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  • Ordinary People in Russian and Soviet History
  • Yanni Kotsonis (bio)
Sarah Badcock, Politics and the People in Revolutionary Russia: A Provincial History. 280 pp. Cambridge: Cambridge University Press, 2007. ISBN-13 978-0521876230, $120.99 (cloth); 978-0521182256, $36.99 (282 pp., 2011, paper).
Robert Edelman, Spartak Moscow: A History of the People’s Team in the Worker’s State. 346 pp. Ithaca, NY: Cornell University Press, 2009. ISBN-13 978-0801447426. $35.00.
Erik C. Landis, Bandits and Partisans: The Antonov Movement in the Russian Civil War. 432 pp. Pittsburgh: University of Pittsburgh Press, 2008. ISBN-13 978-0822943433. $50.00.
Aaron B. Retish, Russia’s Peasants in Revolution and Civil War: Citizenship, Identity, and the Creation of the Soviet State, 1914–1922. 312 pp. Cambridge: Cambridge University Press, 2008. ISBN-13 978-0521896894. $127.00.

The topics of these books are unconnected, but their subject is shared. Superficially one is about soccer in Moscow, one about peasant politics in one province, one about political nonelites in two provinces, and one about armed rebellion in still another province. Their chronologies range from eight months to a century. But they address a similar problem: how seemingly unremarkable and purportedly powerless people can be given significance in historical narratives of Russia and the USSR. This is not a neutral or innocent undertaking, and it requires a certain aesthetic leap: the reader may need to accept in advance that it is worthwhile to study people whose only shared [End Page 739] characteristic is their contradistinction to formal political power, sometimes their violent confrontation with the state, and often their victimhood. The books also share the methodological problem of how to make productive use of emotive negatives—people defined by their lack of formal political power, by their location outside of government, or by their hopeless confrontations with the state’s coercive organs. This is partly a matter of personal political preferences—a liking for the victim and the unexalted—but more usefully it is a problem of analytic categories. Indeed, there is little consensus in these books regarding what to name such people. Legal and sociological categories like workers and peasants fall apart under scrutiny and in light of their more encompassing symbolic dimensions; distinctions between elite and nonelite dissolve in the midst of a revolution and the longer-term transformation from superordinate rule to mass politics; and narrower terms like insurgents offer accuracy but less interpretive weight. Our categories and optics matter very much, because they guide us to our sources and inform how we treat them. These books offer some contrasting strategies.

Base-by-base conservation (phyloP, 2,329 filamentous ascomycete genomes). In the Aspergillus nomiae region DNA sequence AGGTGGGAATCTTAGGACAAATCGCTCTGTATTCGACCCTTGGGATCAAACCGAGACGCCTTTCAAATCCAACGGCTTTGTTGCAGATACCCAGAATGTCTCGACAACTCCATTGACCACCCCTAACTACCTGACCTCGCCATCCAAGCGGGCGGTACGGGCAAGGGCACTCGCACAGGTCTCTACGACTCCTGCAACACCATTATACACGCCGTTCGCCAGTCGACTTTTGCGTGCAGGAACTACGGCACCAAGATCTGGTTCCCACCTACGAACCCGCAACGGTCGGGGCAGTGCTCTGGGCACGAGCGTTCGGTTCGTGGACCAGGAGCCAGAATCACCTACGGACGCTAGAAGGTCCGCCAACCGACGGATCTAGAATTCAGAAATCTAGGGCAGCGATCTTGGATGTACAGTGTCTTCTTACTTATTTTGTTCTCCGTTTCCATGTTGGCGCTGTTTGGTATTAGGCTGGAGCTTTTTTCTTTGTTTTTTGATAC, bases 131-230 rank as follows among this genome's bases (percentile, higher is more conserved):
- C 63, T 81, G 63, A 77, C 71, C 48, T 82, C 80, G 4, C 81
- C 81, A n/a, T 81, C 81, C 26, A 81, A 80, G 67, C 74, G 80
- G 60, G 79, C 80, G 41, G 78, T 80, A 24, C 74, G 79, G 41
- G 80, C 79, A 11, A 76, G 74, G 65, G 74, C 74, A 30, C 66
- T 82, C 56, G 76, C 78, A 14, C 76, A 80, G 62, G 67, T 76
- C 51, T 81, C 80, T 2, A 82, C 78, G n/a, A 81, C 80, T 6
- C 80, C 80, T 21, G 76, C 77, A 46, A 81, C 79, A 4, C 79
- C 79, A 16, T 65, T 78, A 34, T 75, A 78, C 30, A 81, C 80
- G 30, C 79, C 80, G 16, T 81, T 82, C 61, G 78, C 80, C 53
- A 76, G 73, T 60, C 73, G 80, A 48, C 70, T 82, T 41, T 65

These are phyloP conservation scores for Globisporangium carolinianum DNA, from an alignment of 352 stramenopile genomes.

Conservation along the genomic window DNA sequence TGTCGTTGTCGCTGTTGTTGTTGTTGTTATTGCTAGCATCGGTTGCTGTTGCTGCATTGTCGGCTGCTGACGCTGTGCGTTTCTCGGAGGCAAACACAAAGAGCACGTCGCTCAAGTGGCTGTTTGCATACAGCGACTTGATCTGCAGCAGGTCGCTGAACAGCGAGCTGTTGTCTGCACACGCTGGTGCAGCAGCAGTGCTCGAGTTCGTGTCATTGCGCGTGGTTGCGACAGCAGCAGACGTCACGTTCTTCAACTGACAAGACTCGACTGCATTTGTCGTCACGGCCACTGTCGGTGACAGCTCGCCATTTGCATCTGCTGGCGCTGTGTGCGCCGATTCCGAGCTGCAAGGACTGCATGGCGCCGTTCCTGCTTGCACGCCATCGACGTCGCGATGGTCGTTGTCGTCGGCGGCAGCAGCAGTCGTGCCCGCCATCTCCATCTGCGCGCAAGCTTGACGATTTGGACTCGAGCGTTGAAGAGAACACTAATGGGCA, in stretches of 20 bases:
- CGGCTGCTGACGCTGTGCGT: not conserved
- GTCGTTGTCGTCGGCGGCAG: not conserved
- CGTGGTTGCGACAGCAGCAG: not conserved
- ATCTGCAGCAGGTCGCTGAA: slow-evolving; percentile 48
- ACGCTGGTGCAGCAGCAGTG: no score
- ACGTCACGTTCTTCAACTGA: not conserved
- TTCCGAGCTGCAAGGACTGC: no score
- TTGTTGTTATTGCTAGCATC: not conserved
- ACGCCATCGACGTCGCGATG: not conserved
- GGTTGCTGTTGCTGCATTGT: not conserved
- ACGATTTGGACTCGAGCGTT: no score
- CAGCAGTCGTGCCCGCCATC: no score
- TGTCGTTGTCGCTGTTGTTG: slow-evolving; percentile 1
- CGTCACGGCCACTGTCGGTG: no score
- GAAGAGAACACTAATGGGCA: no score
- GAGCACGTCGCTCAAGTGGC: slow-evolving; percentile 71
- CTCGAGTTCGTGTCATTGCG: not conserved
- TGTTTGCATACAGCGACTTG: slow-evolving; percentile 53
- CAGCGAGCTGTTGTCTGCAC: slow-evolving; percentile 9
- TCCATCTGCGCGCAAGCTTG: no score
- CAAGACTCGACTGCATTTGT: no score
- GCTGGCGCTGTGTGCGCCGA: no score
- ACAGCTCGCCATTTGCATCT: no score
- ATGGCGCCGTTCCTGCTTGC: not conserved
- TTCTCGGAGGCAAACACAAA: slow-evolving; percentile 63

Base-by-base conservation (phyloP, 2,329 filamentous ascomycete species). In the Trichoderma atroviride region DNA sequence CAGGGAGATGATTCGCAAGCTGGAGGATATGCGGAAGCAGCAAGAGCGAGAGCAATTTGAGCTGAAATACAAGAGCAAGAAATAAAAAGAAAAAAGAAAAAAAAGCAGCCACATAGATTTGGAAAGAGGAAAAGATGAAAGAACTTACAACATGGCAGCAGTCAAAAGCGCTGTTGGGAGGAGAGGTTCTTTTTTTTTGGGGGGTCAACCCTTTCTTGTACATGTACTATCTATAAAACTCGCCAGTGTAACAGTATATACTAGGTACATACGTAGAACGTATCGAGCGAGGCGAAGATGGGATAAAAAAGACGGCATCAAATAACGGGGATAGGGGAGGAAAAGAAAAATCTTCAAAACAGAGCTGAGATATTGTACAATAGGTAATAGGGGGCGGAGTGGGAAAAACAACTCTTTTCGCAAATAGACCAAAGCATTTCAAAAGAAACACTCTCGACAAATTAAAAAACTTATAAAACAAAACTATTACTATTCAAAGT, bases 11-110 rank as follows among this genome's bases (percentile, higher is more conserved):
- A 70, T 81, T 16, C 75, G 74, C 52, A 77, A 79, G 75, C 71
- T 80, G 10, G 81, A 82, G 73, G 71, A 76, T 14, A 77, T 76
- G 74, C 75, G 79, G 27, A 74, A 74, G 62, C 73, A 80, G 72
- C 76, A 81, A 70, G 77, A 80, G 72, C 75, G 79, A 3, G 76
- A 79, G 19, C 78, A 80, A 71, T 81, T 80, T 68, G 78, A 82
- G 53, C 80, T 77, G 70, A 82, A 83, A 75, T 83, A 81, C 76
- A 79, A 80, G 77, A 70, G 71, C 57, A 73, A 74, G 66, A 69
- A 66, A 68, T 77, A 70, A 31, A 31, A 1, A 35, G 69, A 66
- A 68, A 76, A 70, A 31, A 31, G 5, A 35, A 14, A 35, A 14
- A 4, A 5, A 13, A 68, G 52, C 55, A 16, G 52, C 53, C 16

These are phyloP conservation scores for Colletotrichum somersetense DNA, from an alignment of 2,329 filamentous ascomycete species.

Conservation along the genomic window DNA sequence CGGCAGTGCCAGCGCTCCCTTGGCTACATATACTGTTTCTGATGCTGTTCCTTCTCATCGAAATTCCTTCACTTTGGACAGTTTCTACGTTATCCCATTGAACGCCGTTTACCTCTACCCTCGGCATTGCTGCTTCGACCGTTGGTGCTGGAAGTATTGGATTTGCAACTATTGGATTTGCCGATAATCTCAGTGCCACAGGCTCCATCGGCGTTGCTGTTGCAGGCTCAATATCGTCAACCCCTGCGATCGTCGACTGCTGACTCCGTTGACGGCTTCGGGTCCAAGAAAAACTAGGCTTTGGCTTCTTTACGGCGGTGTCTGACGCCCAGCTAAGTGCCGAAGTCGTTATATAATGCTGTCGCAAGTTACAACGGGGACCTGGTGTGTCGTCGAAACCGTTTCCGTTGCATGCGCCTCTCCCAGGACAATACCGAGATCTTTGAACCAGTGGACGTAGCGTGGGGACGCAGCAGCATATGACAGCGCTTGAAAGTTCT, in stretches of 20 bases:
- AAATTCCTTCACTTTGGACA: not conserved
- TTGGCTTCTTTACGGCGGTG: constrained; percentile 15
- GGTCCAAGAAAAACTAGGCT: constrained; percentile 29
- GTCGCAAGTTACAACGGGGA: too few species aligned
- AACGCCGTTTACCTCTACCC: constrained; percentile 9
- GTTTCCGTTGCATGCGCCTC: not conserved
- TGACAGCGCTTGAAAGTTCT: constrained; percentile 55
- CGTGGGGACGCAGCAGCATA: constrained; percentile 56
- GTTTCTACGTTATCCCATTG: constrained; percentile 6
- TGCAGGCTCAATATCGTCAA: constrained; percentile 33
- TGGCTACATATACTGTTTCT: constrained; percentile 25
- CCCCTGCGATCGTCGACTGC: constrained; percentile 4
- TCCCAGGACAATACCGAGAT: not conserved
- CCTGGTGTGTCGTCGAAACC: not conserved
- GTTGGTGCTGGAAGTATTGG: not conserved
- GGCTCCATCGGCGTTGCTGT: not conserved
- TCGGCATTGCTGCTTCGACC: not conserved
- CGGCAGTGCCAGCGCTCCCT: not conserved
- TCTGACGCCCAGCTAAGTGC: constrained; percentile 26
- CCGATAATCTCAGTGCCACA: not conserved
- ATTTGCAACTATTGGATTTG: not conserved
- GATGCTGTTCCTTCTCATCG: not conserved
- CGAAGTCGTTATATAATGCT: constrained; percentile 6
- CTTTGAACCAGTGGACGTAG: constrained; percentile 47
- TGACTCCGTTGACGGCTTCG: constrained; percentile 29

It is tempting to call such people and their lives “ordinary,” and two of the books explicitly adopt the term. The literature on “ordinary people” is growing, and many a colleague and graduate student will tell us with solemnity that they want to lend voice to the voiceless, empower the powerless, and speak truth to power.1 The more dispassionate version has it that we wish to highlight experiences that have not been considered because the people in question were “ordinary” and their experiences “everyday” (the close cousin of “ordinary”). The issue becomes ticklish as soon as one thinks about it—and think we should—because “ordinary” is neither historical nor precise; and the questions we pose are potentially oxymoronic: What did the voiceless say? What did the powerless do? Saddled with the concept of ordinary, we risk losing sight of the category’s usefulness: to show that the people we term ordinary are in fact extraordinary when viewed through the right lens and with creative imagination on the part of the historian.

Robert Edelman’s Spartak Moscow is a good example of the genre. Beautifully written and focused on the dissonances of the Soviet system (club versus club, fan versus police), one is given a recentered view of Soviet history through the drama of a single soccer team and its fan base in the Presnia neighborhood of Moscow. The approach is productive, because the author’s sense of context stretches from the field to the stadium, from the neighborhood to the Central Committee, and finally to geopolitics and the international setting of soccer. One needs a sense...


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pp. 739-754
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